Wherever your vantage point, it is impossible to escape the sheer scale of the F-150.
Even taller drivers will clamber up into the driver’s seat via the running board to settle into a broad, soft and adjustable driver’s seat that is separated from its passenger-side equivalent by a centre console wide enough to convert into an effective picnic-table-cum-office-desk when you need it to.
The glasshouse around you feels vast but makes for great visibility. The door mirror tips outboard of it have a span of 2440mm (Rolls-Royce Cullinan, 2180mm). Room for extremities in the front row is well beyond generous, and in the back you will find only 10mm less knee room than we measured in the BMW i7. Added to all that, you get an adjustable pedal box to boost driver leg room, as only an NBA power forward would require, and enough cabin storage to make even the cleverest MPV seem under-provisioned.
In terms of its cargo space at least, the Lightning is practical well beyond even the standards of its peers. And so, in addition to the 1.7-metre-long, 1.5-metre-wide flatbed in the back (which has a powered tailgate that doubles as a step), there is a full-width storage cubby under the flip-up back-seat cushions that’s big enough to swallow grocery bags and the like.
The crowning glory is the Lightning’s powered ‘frunk’, which opens up electrically to reveal a 408-litre storage area right where the burbling V8 would otherwise be. It will take full-size suitcases, and it’s waterproof and fitted with drainage holes, so you can use its lower recess to keep drinks cold when parked. And, like the cab and flatbed, it’s provisioned with a peculiarly generous number of ‘mains’ power outlets.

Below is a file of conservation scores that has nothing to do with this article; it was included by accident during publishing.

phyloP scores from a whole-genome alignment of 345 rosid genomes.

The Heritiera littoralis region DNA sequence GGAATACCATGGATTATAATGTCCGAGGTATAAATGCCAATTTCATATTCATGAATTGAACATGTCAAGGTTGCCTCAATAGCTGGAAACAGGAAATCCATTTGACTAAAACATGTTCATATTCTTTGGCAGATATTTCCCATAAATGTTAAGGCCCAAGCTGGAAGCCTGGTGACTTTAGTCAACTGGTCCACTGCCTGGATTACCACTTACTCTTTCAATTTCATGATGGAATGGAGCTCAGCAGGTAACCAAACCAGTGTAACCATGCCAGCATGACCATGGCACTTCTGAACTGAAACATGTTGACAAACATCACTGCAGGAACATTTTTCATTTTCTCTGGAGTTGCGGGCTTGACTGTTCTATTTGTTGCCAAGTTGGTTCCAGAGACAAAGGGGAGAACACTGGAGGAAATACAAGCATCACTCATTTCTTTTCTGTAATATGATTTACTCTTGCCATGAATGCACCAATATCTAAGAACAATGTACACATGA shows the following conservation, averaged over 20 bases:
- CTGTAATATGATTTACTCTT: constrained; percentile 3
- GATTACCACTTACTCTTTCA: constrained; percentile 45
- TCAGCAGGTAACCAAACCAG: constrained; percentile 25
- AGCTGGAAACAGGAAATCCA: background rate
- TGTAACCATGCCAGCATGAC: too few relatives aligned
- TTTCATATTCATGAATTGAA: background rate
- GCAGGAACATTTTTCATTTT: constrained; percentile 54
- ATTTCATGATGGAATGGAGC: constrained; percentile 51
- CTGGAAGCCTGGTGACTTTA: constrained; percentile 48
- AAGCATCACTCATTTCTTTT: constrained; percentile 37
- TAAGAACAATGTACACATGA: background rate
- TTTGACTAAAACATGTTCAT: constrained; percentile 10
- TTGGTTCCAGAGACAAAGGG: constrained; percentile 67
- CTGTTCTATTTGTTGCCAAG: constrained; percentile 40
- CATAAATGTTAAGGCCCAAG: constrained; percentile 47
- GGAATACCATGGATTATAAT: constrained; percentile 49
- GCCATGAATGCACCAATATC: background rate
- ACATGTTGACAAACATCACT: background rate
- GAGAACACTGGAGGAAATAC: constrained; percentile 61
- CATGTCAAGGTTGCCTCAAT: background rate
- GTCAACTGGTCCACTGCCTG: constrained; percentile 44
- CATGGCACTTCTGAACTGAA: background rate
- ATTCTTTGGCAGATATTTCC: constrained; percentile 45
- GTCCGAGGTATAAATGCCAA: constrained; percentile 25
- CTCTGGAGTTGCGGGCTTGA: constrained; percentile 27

There are nine 120V outlets dotted around the F-150 Lightning, plus one 240V one in the flatbed. Between them, the vehicle can supply up to 9.6kW of power when parked on a work or camping site: enough for a number of power tools to draw from that 131kWh battery.
Back in the cab, the Lightning goes large with its 15.5in portrait Sync 4A touchscreen infotainment screen and its digital instruments. The cabin materials look and feel a little plain in places, but they don’t make it too hard to convince yourself that you’re travelling in a comfortable and very well-provisioned, modern luxury vehicle.
Upper trim levels of the F-150 Lightning get as standard the Sync 4A 15.5in portrait-oriented touchscreen infotainment system also seen on the Ford Mustang Mach-E, as well as the latest Ford Ranger Raptor.
When we have tested it on those models, it has attracted some praise for its usability, although it does integrate some controls on the screen that we would rather see physical switchgear for. In the case of the F-150 we tested, however, the system still had its North American settings for satellite radio and navigation, so we couldn’t explore it fully (hence the absence of a star rating).
The system does offer wireless smartphone mirroring for both Apple and Android handsets, as well as wireless device charging. It took a few attempts to connect to an iPhone, and suffered with a slightly glitchy connection thereafter, but worked okay for the most part.